At 6:45, a handsome paramedic asked newFNP, "What time does your clinic close?"  "Five," newFNP replied.

At 6:50, newFNP's clinic manager decided, to newFNP and the paramedics' protests, that he'd prefer not to go to the emergency department after all.  

NewFNP and six firemen/paramedics can lead a horse to water...

Saturday, July 26, 2008


NewFNP is no expert in mental illness, but she does know the difference between normal behavior and off-one's-rocker. 

Here are behaviors which newFNP appreciates as falling squarely outside normal.  Capturing pictures of the following subjects on one's cell phone camera: angels, fairies and elves who just hang out in one's bathroom mirror; heaven and hell (same picture); and men walking through clouds of fog on an urban city street.  Also included in this list are movements so exaggerated that newFNP was genuinely concerned about a major musculoskeletal injury requiring a neck brace.  And finally, a crescendo pattern to her speech on each and every subject addressed during the clinic visit - diabetes, soda, moms, returning to clinic the next day, etc.  

This is a patient for whom her support staff tried to room without a chart - a diabetic patient whose sugar was 'HHH' and, according to newFNP's diagnostic skills, is schizophrenic.   When newFNP finally got the chart, she reviewed the previous clinician's note, which noted in her general evaluation that she had an expressive personality.  Expressive?!?  Salvador Dali is expressive, this lady has severe mental illness.

A question which newFNP employs with some frequency is "Have you ever been under the care of a psychiatrist?"  Readers will not be surprised to learn that this woman's answer was 'yes.'  She told newFNP that she took Seroquel for two years after her mom died.    In newFNP's relative inexperience, atypical anti-psychotics are not first-line for prolonged grief.  NewFNP asked this woman if she thought she might need to resume her Seroquel treatment .  Much to her relief, her patient replied that she thought this might be beneficial.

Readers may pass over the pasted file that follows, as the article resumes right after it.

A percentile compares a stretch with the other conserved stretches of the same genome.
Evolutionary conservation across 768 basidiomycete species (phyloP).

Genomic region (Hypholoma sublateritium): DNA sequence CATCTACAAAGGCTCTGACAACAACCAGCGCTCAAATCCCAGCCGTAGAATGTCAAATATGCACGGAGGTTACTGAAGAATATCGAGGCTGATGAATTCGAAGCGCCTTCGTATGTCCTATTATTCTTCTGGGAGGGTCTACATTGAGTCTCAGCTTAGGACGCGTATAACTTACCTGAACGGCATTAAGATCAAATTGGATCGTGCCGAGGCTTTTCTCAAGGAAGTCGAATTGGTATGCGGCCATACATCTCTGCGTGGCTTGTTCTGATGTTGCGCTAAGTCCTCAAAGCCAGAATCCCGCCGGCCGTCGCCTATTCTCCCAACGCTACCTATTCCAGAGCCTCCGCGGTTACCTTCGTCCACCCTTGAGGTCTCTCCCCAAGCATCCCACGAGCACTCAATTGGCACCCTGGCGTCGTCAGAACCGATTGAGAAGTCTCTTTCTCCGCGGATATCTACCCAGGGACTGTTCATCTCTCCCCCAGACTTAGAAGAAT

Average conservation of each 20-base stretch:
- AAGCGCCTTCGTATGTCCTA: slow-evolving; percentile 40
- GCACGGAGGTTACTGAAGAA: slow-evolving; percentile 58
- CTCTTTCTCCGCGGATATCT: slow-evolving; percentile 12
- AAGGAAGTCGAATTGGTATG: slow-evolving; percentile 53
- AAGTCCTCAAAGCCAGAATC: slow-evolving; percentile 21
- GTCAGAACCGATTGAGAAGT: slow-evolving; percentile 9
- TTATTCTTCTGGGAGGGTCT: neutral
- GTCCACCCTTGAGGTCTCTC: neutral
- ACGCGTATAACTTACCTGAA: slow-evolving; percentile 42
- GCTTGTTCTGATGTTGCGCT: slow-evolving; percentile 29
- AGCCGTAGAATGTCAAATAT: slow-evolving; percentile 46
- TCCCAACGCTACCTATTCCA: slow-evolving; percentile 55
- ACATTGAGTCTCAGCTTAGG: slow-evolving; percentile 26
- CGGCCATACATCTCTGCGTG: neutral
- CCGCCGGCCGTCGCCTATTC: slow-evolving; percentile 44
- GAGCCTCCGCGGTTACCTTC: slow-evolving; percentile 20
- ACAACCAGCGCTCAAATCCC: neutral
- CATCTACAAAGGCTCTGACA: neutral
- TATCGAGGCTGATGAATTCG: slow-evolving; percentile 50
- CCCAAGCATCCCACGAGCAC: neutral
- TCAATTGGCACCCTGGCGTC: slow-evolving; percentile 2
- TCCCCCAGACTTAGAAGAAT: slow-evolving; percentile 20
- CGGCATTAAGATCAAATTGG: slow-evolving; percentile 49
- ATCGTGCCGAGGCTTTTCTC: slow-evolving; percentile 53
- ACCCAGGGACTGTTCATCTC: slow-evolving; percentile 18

Psych referral completed!  Now if newFNP could only get her diabetes under control. 

Tuesday, July 22, 2008

Start spreading the news...

NewFNP felt the magnitude of her decision to leave her clinic as she saw the crestfallen look on her clinic manager's face when she told him that her last full-time day is fast approaching.  It's not that she didn't imagine that the transition from community health to academic medicine would be insignificant; it's just that she is ready to leave and has only been focusing on that.  But to see this young man's shock and disappointment, to hear him say, the patients are really going to miss you to have him say that he is sad - ouch.  

He also told newFNP, "But you are Franklin," the (fake) name of our clinic site.  Maybe yes, but that's part of the problem.  NewFNP just can't put her heart and soul into it any longer.  It's too hard and the forces against change are too great.  

"Two days?" he asked when newFNP told him that she would still be working part-time.  "Can't it be three?"

It absolutely cannot.  Somewhat sad though newFNP may be, she needs only to read her own blog to be reminded of what drove her decision.

NewFNP, apparently more of a pessimist than she had imagined, had feared that her medical director would be upset or feel betrayed or tell newFNP that it was all or nothing as she sat down with her today to tell her that she was hoping to stay part-time.  Instead, she was the perfect mix of happy and sad - happy for newFNP that she has this new, exciting opportunity in academic medicine at a top ten university and sad to see newFNP go.  She was absolutely supportive of newFNP staying two days per week and on newFNP's terms.  She even hugged newFNP.

Did newFNP dream this?  She hopes that the rest of the management team will be as supportive.